After six consecutive posts about my day out in Paris, I'd hate for you to think that everything went entirely to plan. So here's a rundown on some of my less successful moments, in case they're ever of use.
One day ticket: I bought the wrong one. I knew I'd be travelling extensively on public transport in central Paris, going no further out than the area covered by the Metro, so a ticket covering zones 1 and 2 would do. But I bought a Paris Visite (1-3) for €12, whereas I should have bought a Mobilis (1-2) for €7.50. I didn't need the extra zone, and I didn't use any of the attraction discounts a Paris Visite affords. Had I travelled less, a set of ordinary €1.90 single-use t+ tickets would have been sufficient, but a carnet of ten still costs €14.90, and because I ended up making ten journeys I was still well ahead. [more info][more info] On the bright side... I remembered to bring a pen to write my name and the date on my one day ticket, without which it would have been invalid. Next time I'll remember to bring one that doesn't smudge.
Musée des égouts: London ought to have a sewer museum. Paris does, on the banks of the Seine near the pont de l'Alma. I was looking forward to discovering the history of the famous sewers, as well as following a 500m underground path, for a ridiculously decent entrance fee. Unfortunately when I turned up I discovered the museum had closed for major renovation works ten days earlier, and that these were planned to last until early 2020. I'm sure it'll be excellent when it finally reopens but, damn, just missed. On the bright side... Because I skipped the sewer museum I got to le Corbusier's house an hour earlier than I would have done otherwise, and so avoided arriving just as it was closing for lunch.
Gold Ring Scam: While I was looking lost and particularly touristy outside on the pont de l'Alma, a middle-aged man attracted my attention by flashing a gold ring at me. I understood from his broken English that he'd just found it on the ground, or he said he had, and he seemed to be asking me whether I'd dropped it. I said not, and made to walk away, when he suddenly rebrandished the ring and invited me to take it from his hand. I was having none of that, not wishing to get involved in anything that might turn very murky, and gruffly dismissed him. Only when I got home and Googled did I discover quite how uncomplicated his scam was, and that all the bloke wanted to do was sell it to me 'on the cheap', knocking down the price until I said yes. Obviously it's not gold, and obviously nobody's just dropped it, but apparently several tourists do chip in and pay a bargain €50, €20, even €10, and the only person who ever gains is the con artist. On the bright side... I felt a tiny bit streetwise at being suspicious enough not to get involved.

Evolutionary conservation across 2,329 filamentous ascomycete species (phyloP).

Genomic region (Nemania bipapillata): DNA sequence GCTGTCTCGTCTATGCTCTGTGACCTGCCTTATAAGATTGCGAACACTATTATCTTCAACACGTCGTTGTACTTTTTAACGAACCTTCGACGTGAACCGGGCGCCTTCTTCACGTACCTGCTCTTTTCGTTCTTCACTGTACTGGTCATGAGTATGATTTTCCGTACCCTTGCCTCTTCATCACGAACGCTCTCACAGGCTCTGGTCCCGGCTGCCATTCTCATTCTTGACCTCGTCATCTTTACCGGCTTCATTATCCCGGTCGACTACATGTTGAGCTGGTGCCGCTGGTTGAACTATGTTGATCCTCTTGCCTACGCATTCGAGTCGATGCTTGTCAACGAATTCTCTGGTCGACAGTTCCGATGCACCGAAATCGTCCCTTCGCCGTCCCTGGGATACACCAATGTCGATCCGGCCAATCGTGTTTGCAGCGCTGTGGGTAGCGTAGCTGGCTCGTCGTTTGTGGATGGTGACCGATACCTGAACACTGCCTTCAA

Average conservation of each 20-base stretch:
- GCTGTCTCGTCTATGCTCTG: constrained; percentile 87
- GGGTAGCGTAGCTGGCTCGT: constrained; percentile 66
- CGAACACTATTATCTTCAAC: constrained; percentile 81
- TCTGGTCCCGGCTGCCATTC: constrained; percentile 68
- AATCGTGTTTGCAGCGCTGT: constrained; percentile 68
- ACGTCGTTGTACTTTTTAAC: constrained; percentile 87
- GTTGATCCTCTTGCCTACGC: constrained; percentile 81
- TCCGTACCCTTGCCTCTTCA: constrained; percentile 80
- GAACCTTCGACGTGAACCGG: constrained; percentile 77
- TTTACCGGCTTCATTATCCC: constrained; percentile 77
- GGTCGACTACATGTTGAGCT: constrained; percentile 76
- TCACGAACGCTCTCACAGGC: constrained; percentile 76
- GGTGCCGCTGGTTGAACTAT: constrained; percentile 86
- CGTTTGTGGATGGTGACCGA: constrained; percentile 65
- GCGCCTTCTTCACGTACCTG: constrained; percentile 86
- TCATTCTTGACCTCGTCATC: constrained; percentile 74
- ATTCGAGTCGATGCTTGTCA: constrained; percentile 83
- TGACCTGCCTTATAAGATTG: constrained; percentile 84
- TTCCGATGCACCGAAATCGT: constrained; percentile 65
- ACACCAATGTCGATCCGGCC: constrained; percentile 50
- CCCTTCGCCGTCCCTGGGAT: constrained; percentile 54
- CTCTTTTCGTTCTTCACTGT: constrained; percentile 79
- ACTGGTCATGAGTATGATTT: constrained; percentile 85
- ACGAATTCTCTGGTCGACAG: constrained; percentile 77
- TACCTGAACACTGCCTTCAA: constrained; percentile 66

Le Marais: My guidebook told me that Le Marais was the gentrified corner of central Paris, a once downbeat area turned chic, and included one of the most beautiful squares on Earth. I wandered through its narrow streets and found it charming but commercialised, a bit like an upmarket version of Soho, crossed with Spitalfields, crossed with Chelsea. And Place des Vosges was indeed lovely, but a bit gravelly, and too large to absorb in one go thanks to the topiary screen all the way around, and I didn't linger. On the bright side... I now know where the gelateria are.
Le football: I turned up on World Cup semifinal day, and shouldn't have headed to the city centre just before the match kicked off. An extra-big screen had been erected in front of the Hôtel de Ville, towards which hordes of fans draped in le bleu, blanc et rouge were amiably flocking. Several riverside roads and bridges had been blocked off by the gendarmerie, making getting around much harder than it should have been. The crowds'll no doubt be back, and considerably more excitable, for this afternoon's final. On the bright side... I was on my Eurostar home before the match finished.
L'heure de pointe: To dodge the football I decided to escape l'Ile de la Cité via its single Metro station. It's one of my favourites, Cité, its curving platforms lit by clusters of arty globes, and accessed down a huge deep shaft via a semi-spiral staircase. Alas the Parisian rush hour seemed to be running somewhat later than ours. Even though it was after half past six every train arrived packed, and when the doors opened we could only stare at the sardines before they slammed shut again. By the time the sixth train had done this I gave up, relieved I'd bought a day pass rather than wasting a ticket, then cursed that all the lifts were out of order and schlepped up more than 100 steps back to the surface. On the bright side... I did get that cracking photograph.
Le Cité des Sciences et de l'Industrie: Paris's science museum is a huge modern box close to the Peripherique, gifted to the city by President Giscard d'Estaing, built into the shell of a former abbatoir and surrounded by an over-fountained moat. It also closes at 6pm, and I arrived at seven, so was entirely unable to explore the interior. I did get a look inside the small shopping centre, which was pretty much dead because there was a football match on, even the tills at M&S Simply Food. Instead I wandered round the perimeter, passing an adventure playground, a Lego exhibition and a giant submarine, and was particularly taken by the IMAX cinema - La Géode - masquerading as a massive silver globe. The whole place reminded me of Milton Keynes, i.e. what futuristic used to look like, but there is considerably more recreational engineering to track down across the Parc de la Villette if I ever come back. On the bright side... I think that means the 17th is now the only arrondissement I haven't been to.